Thorium • Actinide Rare Earth
Date of discovery: 1828
Name origin: Scandinavian Thor
Discoverer: Jons Berzelius
Obtained from: monazite, thorite
Melting point: 2023 K
Boiling point: 5063 K
Molar volume: 19.80 × 10-6 m3/mol
Shell structure: 2,8,18,32,18,10,2
Electron configuration: [Rn]6d27s2
Oxidation state: 4
Crystal structure: cubic face centered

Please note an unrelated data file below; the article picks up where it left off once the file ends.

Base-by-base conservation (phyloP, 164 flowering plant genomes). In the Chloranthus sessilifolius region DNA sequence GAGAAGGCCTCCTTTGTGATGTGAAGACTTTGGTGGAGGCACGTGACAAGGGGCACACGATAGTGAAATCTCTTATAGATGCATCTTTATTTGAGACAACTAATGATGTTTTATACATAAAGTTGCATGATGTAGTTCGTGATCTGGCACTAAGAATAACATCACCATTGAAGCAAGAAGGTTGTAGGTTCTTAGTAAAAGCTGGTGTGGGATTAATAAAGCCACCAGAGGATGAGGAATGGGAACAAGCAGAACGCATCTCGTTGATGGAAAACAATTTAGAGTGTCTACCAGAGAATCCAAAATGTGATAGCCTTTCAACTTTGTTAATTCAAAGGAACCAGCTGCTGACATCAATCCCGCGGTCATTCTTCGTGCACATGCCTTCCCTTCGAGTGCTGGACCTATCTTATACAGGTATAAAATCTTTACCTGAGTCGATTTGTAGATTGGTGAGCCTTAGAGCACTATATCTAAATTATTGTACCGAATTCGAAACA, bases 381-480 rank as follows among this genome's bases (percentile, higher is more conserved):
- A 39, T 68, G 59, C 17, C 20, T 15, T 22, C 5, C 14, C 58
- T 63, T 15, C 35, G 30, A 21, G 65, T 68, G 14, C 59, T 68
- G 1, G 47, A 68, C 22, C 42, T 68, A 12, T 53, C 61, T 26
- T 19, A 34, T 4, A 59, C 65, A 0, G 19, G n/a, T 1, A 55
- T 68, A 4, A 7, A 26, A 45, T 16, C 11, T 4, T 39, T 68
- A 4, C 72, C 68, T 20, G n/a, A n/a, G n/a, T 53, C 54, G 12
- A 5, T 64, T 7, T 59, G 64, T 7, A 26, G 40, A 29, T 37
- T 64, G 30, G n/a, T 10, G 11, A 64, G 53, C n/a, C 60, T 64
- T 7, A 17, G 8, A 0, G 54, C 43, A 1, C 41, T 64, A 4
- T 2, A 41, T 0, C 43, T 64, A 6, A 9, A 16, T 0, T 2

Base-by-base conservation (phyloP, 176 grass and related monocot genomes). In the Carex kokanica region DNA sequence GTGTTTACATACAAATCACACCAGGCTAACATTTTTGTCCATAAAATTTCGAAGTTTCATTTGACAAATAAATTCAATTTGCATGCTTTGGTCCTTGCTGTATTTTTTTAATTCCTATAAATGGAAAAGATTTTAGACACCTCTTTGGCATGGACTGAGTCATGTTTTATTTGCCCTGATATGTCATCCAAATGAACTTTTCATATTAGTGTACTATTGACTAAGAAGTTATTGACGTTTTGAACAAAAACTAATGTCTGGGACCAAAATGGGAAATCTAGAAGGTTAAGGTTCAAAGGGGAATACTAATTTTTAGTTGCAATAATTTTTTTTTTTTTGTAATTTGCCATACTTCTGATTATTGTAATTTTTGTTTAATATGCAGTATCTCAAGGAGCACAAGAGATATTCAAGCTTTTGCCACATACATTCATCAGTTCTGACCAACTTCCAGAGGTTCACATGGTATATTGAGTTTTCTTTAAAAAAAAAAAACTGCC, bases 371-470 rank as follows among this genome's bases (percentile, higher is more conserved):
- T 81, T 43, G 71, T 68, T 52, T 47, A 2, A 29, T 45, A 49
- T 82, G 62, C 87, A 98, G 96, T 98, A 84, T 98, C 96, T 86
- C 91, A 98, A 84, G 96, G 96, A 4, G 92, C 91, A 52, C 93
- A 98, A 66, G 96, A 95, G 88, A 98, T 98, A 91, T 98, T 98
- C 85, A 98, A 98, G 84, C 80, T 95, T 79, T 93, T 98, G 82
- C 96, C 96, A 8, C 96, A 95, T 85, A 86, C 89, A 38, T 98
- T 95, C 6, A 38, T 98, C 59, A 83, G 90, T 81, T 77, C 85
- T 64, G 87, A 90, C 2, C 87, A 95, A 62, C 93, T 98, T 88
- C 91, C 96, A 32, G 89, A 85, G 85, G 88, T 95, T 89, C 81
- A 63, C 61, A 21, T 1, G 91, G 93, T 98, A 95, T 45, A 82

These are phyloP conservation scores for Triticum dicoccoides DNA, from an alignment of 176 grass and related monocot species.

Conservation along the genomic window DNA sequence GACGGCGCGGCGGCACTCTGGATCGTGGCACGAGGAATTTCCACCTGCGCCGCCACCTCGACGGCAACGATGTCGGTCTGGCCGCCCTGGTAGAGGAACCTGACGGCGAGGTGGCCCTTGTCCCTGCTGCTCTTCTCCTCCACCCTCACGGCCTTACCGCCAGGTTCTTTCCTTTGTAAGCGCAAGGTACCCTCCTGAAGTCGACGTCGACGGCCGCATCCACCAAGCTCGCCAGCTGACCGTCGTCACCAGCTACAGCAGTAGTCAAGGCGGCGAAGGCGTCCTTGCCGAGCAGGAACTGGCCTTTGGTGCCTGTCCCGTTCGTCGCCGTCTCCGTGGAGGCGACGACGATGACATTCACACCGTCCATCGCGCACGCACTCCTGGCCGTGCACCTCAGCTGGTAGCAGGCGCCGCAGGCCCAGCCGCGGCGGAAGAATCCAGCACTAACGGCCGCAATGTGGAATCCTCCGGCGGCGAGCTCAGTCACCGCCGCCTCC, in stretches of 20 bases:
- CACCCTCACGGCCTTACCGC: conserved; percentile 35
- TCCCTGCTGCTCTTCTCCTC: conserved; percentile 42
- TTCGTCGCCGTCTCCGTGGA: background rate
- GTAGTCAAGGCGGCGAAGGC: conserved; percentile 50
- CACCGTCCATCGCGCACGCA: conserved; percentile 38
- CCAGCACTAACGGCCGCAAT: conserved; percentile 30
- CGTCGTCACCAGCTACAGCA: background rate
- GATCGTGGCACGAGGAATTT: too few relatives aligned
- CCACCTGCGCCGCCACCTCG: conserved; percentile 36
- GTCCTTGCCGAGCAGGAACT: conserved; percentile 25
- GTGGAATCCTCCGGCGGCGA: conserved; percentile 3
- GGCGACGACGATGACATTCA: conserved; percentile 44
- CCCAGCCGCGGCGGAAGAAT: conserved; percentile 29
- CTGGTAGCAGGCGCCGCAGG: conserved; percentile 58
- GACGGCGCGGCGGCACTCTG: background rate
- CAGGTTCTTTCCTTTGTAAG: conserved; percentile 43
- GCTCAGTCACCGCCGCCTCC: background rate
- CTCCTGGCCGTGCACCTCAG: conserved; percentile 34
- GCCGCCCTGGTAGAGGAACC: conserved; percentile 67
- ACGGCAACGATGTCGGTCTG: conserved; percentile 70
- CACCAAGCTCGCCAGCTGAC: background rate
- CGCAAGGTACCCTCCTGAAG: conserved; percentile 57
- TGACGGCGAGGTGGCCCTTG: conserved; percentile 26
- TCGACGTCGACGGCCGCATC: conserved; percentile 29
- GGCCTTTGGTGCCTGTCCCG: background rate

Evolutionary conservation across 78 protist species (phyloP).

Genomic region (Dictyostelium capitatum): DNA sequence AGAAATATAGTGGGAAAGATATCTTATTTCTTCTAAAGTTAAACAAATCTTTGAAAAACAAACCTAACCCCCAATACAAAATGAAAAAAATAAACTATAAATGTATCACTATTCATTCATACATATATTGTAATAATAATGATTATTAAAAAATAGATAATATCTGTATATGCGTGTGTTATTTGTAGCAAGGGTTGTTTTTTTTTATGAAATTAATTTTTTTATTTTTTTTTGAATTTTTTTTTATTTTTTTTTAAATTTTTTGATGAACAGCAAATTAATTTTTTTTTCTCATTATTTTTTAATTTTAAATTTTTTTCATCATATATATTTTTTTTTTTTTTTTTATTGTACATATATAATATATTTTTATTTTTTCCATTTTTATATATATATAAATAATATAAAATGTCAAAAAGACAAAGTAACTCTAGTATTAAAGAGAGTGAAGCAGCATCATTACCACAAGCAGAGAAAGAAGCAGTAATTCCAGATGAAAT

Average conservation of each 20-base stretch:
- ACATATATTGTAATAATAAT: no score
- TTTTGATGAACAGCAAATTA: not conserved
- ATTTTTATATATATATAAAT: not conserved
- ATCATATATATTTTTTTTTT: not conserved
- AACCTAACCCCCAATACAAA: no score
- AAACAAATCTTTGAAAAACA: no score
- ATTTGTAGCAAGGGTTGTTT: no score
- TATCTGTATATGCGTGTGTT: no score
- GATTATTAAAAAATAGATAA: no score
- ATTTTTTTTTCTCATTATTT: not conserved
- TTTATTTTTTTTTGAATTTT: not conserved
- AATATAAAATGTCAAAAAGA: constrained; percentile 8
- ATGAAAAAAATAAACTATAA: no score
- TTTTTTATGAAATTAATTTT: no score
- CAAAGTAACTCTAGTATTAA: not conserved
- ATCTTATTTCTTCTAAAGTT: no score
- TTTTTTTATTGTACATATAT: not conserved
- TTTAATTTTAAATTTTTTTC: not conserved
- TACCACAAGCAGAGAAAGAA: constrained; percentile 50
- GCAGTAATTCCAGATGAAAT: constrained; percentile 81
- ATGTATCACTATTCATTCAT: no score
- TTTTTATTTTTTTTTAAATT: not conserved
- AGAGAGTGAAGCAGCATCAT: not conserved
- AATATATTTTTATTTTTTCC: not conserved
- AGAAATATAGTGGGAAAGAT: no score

Named after Thor, a Scandinavian god of war, thorium is about three times more abundant than uranium. It is found in small amounts in rocks and soils, with abundant supplies in several countries. Monazite, a rare-earth and thorium-phosphate mineral containing twelve percent thorium oxide, is the primary source of the world’s thorium. Similar to uranium, thorium can be used as a fuel in a nuclear reactor and is a key factor in the sustainability of nuclear energy. Much of the earth’s heat is attributed to the decay of both uranium and thorium. When exposed to air, the element retains a silverish white color for about three months then slowly tarnishes to a grey then black color. The primary use of thorium is for strong alloys and ultraviolet photoelectric cells.
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